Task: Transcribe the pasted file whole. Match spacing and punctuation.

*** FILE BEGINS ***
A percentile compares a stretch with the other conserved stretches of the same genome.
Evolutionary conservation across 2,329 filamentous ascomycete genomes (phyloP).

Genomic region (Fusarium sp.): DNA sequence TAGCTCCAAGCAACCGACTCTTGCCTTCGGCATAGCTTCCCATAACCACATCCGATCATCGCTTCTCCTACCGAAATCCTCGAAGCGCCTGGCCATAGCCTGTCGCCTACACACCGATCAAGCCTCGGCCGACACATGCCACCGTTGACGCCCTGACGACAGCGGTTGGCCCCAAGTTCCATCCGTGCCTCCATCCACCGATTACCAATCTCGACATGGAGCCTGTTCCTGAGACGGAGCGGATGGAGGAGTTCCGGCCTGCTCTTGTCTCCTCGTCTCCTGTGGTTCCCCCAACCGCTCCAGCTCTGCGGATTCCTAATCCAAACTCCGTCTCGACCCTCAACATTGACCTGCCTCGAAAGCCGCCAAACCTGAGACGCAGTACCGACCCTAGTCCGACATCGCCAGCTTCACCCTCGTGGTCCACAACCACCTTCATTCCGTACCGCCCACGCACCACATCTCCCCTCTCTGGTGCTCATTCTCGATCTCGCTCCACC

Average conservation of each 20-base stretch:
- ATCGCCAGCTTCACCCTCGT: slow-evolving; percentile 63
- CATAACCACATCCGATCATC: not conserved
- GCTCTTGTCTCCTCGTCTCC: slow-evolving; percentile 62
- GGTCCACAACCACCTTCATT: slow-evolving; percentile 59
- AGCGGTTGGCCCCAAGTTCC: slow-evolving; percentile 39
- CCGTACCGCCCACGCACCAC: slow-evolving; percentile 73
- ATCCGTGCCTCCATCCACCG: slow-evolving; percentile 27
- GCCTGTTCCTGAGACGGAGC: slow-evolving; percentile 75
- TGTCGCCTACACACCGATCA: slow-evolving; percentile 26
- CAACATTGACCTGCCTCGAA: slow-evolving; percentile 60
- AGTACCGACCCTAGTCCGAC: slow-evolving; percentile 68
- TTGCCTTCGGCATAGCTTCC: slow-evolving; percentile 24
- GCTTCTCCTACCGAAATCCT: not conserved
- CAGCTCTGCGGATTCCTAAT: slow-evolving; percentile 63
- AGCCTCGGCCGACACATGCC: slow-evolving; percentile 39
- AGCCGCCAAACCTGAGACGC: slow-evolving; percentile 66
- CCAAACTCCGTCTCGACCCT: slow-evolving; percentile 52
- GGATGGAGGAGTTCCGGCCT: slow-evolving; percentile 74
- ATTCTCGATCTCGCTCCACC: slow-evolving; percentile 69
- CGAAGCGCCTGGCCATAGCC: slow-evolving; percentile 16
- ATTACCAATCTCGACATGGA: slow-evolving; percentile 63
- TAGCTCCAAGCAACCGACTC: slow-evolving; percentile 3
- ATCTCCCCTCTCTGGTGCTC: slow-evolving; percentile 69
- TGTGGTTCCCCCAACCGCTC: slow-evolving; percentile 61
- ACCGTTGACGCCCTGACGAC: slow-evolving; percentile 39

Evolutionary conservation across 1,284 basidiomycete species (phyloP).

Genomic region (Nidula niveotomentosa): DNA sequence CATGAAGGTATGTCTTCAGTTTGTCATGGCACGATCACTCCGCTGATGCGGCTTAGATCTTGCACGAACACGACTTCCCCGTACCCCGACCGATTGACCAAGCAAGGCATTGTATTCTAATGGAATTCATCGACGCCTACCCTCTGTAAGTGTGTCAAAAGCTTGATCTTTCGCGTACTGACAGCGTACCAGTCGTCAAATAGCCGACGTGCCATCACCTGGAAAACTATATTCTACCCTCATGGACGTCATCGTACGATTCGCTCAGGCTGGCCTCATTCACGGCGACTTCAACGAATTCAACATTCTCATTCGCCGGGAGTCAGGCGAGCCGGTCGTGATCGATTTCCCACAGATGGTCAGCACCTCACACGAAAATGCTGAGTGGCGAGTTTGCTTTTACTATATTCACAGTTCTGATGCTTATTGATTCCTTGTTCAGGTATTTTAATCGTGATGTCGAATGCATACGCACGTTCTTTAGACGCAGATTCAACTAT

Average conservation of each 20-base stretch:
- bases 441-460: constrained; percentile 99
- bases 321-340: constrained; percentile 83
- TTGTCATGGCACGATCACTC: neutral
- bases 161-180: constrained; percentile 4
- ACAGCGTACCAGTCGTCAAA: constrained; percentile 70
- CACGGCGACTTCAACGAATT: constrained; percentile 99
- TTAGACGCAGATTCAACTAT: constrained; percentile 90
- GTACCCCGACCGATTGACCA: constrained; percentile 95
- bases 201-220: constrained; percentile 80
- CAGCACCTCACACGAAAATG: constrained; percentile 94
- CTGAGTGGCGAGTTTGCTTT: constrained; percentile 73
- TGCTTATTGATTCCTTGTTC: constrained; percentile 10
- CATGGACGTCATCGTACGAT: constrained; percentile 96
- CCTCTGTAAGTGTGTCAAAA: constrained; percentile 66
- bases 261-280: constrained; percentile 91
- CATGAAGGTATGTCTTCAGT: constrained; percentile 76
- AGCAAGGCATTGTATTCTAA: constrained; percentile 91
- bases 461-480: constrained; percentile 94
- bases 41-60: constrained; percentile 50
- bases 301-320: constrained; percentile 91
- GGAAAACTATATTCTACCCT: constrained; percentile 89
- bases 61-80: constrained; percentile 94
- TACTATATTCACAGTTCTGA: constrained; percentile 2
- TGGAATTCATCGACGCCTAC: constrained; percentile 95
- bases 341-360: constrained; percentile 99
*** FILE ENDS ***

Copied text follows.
A percentile compares a stretch with the other conserved stretches of the same genome.
Evolutionary conservation across 2,329 filamentous ascomycete genomes (phyloP).

Genomic region (Fusarium sp.): DNA sequence TAGCTCCAAGCAACCGACTCTTGCCTTCGGCATAGCTTCCCATAACCACATCCGATCATCGCTTCTCCTACCGAAATCCTCGAAGCGCCTGGCCATAGCCTGTCGCCTACACACCGATCAAGCCTCGGCCGACACATGCCACCGTTGACGCCCTGACGACAGCGGTTGGCCCCAAGTTCCATCCGTGCCTCCATCCACCGATTACCAATCTCGACATGGAGCCTGTTCCTGAGACGGAGCGGATGGAGGAGTTCCGGCCTGCTCTTGTCTCCTCGTCTCCTGTGGTTCCCCCAACCGCTCCAGCTCTGCGGATTCCTAATCCAAACTCCGTCTCGACCCTCAACATTGACCTGCCTCGAAAGCCGCCAAACCTGAGACGCAGTACCGACCCTAGTCCGACATCGCCAGCTTCACCCTCGTGGTCCACAACCACCTTCATTCCGTACCGCCCACGCACCACATCTCCCCTCTCTGGTGCTCATTCTCGATCTCGCTCCACC

Average conservation of each 20-base stretch:
- ATCGCCAGCTTCACCCTCGT: slow-evolving; percentile 63
- CATAACCACATCCGATCATC: not conserved
- GCTCTTGTCTCCTCGTCTCC: slow-evolving; percentile 62
- GGTCCACAACCACCTTCATT: slow-evolving; percentile 59
- AGCGGTTGGCCCCAAGTTCC: slow-evolving; percentile 39
- CCGTACCGCCCACGCACCAC: slow-evolving; percentile 73
- ATCCGTGCCTCCATCCACCG: slow-evolving; percentile 27
- GCCTGTTCCTGAGACGGAGC: slow-evolving; percentile 75
- TGTCGCCTACACACCGATCA: slow-evolving; percentile 26
- CAACATTGACCTGCCTCGAA: slow-evolving; percentile 60
- AGTACCGACCCTAGTCCGAC: slow-evolving; percentile 68
- TTGCCTTCGGCATAGCTTCC: slow-evolving; percentile 24
- GCTTCTCCTACCGAAATCCT: not conserved
- CAGCTCTGCGGATTCCTAAT: slow-evolving; percentile 63
- AGCCTCGGCCGACACATGCC: slow-evolving; percentile 39
- AGCCGCCAAACCTGAGACGC: slow-evolving; percentile 66
- CCAAACTCCGTCTCGACCCT: slow-evolving; percentile 52
- GGATGGAGGAGTTCCGGCCT: slow-evolving; percentile 74
- ATTCTCGATCTCGCTCCACC: slow-evolving; percentile 69
- CGAAGCGCCTGGCCATAGCC: slow-evolving; percentile 16
- ATTACCAATCTCGACATGGA: slow-evolving; percentile 63
- TAGCTCCAAGCAACCGACTC: slow-evolving; percentile 3
- ATCTCCCCTCTCTGGTGCTC: slow-evolving; percentile 69
- TGTGGTTCCCCCAACCGCTC: slow-evolving; percentile 61
- ACCGTTGACGCCCTGACGAC: slow-evolving; percentile 39

Evolutionary conservation across 1,284 basidiomycete species (phyloP).

Genomic region (Nidula niveotomentosa): DNA sequence CATGAAGGTATGTCTTCAGTTTGTCATGGCACGATCACTCCGCTGATGCGGCTTAGATCTTGCACGAACACGACTTCCCCGTACCCCGACCGATTGACCAAGCAAGGCATTGTATTCTAATGGAATTCATCGACGCCTACCCTCTGTAAGTGTGTCAAAAGCTTGATCTTTCGCGTACTGACAGCGTACCAGTCGTCAAATAGCCGACGTGCCATCACCTGGAAAACTATATTCTACCCTCATGGACGTCATCGTACGATTCGCTCAGGCTGGCCTCATTCACGGCGACTTCAACGAATTCAACATTCTCATTCGCCGGGAGTCAGGCGAGCCGGTCGTGATCGATTTCCCACAGATGGTCAGCACCTCACACGAAAATGCTGAGTGGCGAGTTTGCTTTTACTATATTCACAGTTCTGATGCTTATTGATTCCTTGTTCAGGTATTTTAATCGTGATGTCGAATGCATACGCACGTTCTTTAGACGCAGATTCAACTAT

Average conservation of each 20-base stretch:
- bases 441-460: constrained; percentile 99
- bases 321-340: constrained; percentile 83
- TTGTCATGGCACGATCACTC: neutral
- bases 161-180: constrained; percentile 4
- ACAGCGTACCAGTCGTCAAA: constrained; percentile 70
- CACGGCGACTTCAACGAATT: constrained; percentile 99
- TTAGACGCAGATTCAACTAT: constrained; percentile 90
- GTACCCCGACCGATTGACCA: constrained; percentile 95
- bases 201-220: constrained; percentile 80
- CAGCACCTCACACGAAAATG: constrained; percentile 94
- CTGAGTGGCGAGTTTGCTTT: constrained; percentile 73
- TGCTTATTGATTCCTTGTTC: constrained; percentile 10
- CATGGACGTCATCGTACGAT: constrained; percentile 96
- CCTCTGTAAGTGTGTCAAAA: constrained; percentile 66
- bases 261-280: constrained; percentile 91
- CATGAAGGTATGTCTTCAGT: constrained; percentile 76
- AGCAAGGCATTGTATTCTAA: constrained; percentile 91
- bases 461-480: constrained; percentile 94
- bases 41-60: constrained; percentile 50
- bases 301-320: constrained; percentile 91
- GGAAAACTATATTCTACCCT: constrained; percentile 89
- bases 61-80: constrained; percentile 94
- TACTATATTCACAGTTCTGA: constrained; percentile 2
- TGGAATTCATCGACGCCTAC: constrained; percentile 95
- bases 341-360: constrained; percentile 99